9 May is Europe Day. It deserves a blog.
It's kept on this day because it marks the anniversary of the Schuman Declaration on 9 May 1950. This was the momentous event that proposed the merging of the French and German coal and steel industries. So it came to be seen as the founding moment of the European Coal and Steel Community (ECSC) out of which the European Union evolved.
Robert Schuman (not to be confused with the composer!) was Prime Minister of France and the first President of the European Parliamentary Assembly. He is regarded by many as the "Father of Europe" for his visionary approach to the reconstruction of the postwar continent. Most important, from our perspective, is the faith of this profoundly Christian statesman. A devout Roman Catholic, his thinking about Europe was deeply influenced by catholic social theology with the principles of solidarity, subsidiarity and the quest for the common good right at the heart. I've blogged about the Christian influences on the European project before.
Think about it. Today, 8 May, marks the anniversary of the end of the war in Europe in 1945. We are right to call it VE Day because it marks the liberation of all our peoples from the scourge of Nazi totalitarianism. That includes the liberation of the German people themselves from the terrible years of Nazi occupation - not just the occupation of their land but of the nation's mind and heart and psyche.
A mere 5 years later, almost to the day, the Schuman Declaration marked the willingness of historic sworn enemies, France and Germany, to begin to collaborate economically. It's an extraordinary achievement. Since the Franco-Prussian War of 1870, which itself drew on a long history of rivalry in Europe, these two nations had been sworn enemies. To begin to heal memories, grow trust and discover how instead of fighting they might work together for the good of all their people would have been undreamed-of a mere half a decade earlier.
So I want to promote Europe Day as the natural "day after" VE Day. Victory in Europe would have meant nothing had there not been an entirely new spirit abroad to rebuild the shattered continent that had suffered so awfully. This was thanks to Schuman and others like him who took the Christian vision of reconciliation and peace-seeking with the utmost seriousness. And although the EU is far from being free of severe strains and unresolved tensions, armed conflict has not broken out among its member nations ever since that day. It's a huge achievement we need to talk up and celebrate.
My generation has been the beneficiary of these six decades of peace. I was born less than a month before the Schuman Declaration. I count myself hugely fortunate to have been spared the upheavals of war experienced by my parents and their parents. We so easily take it for granted. We get into a way of thinking about the EU that is dominated by the economy, security and migration, but that is worryingly short on memory when it comes to why we are part of it in the first place. These two days 8-9 May remind us.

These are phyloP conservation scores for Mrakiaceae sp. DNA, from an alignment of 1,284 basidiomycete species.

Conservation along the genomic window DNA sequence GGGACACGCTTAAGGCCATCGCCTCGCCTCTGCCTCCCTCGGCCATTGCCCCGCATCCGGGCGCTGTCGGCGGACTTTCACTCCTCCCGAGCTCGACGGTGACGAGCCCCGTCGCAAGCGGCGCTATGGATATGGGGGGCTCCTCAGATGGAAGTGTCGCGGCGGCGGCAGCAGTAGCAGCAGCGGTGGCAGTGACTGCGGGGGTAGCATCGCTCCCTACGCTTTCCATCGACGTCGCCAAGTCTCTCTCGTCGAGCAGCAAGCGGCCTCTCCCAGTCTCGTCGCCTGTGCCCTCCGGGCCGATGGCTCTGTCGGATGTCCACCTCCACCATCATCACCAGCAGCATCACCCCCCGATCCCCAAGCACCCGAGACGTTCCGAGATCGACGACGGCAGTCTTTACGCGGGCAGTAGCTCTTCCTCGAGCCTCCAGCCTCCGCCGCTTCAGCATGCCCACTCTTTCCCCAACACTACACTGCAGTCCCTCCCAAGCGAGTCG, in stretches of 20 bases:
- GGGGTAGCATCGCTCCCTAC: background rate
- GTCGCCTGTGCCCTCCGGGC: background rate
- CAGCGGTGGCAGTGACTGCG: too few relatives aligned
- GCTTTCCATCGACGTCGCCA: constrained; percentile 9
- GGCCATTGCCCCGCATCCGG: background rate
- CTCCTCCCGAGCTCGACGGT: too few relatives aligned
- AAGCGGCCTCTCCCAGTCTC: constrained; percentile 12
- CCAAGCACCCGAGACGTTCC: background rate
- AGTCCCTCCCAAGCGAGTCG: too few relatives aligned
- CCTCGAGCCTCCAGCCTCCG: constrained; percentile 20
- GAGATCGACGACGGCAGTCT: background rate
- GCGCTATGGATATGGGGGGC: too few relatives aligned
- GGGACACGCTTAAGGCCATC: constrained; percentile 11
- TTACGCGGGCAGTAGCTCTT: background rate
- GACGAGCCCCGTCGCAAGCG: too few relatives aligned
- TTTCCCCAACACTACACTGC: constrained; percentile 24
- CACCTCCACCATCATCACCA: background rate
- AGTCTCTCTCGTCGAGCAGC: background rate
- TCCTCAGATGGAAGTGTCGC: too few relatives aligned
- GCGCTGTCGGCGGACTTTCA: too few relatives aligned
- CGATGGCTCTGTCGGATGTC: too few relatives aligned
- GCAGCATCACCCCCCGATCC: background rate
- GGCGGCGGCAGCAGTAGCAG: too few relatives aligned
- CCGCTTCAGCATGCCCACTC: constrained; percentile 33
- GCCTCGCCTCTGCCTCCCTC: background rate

Yes, I'm an idealist about the EU because - despite all its difficulties, I still believe in its founding vision. Not uncritically or naïvely: it can and does get things wrong. But that's no reason not to persevere with a project that has given this continent so much. Indeed, I think of myself as a European before I am British (and British before I am English). That's partly thanks to my Anglo-German parentage. But I think it's more to do with my Christian faith. As I read it, the gospel impels us towards a greater integration with all the human family. My being European is a vital part of my identity because it's one of the ways in which I see us growing together in committed bonds of peace and collaboration with our fellow human beings. It doesn't stop at the borders of Europe. But it can start there.
However, I'm also a realist. I suspect that we who are "conviction Europhiles" will always be a minority in the UK. Europe Day is never going to be a public holiday here. I doubt you'll see the EU flag fluttering from many public buildings or draped in the front room windows of Europhile homes. I don't imagine that many school assemblies will make it their theme (I'd love to be proved wrong) or that church bells will ring out in celebration.
But perhaps there are readers of this blog who may just think the day is worth raising a glass to and say a prayer of thanksgiving and hope. It's a good time to remember the founding purposes on which the European Union was established. So I urge us not to forget peace and human rights, social welfare and education, solidarity with the poor, democracy, the environment, cultural exchange and all the other ways in which the EU has made such a difference not just to the continent but the world. Let's recall that we are in this for the common good. There is indeed a long hard road ahead that we need to travel. But I want the UK to take a lead in this great collaborative venture and not be left on the sidelines.
So let's go on making the case for voting #Remain In the referendum. We know it makes sense for all the best geo-political, world trade, economic and security reasons. We know we are #StrongerIn. But let's not forget our history, where we came from. Let's not forget the founding vision and the Christian faith that inspired it. Let's celebrate Europe Day with real thankfulness and hope. And pray for the EU, its institutions and all its member states, and not least, for the referendum itself.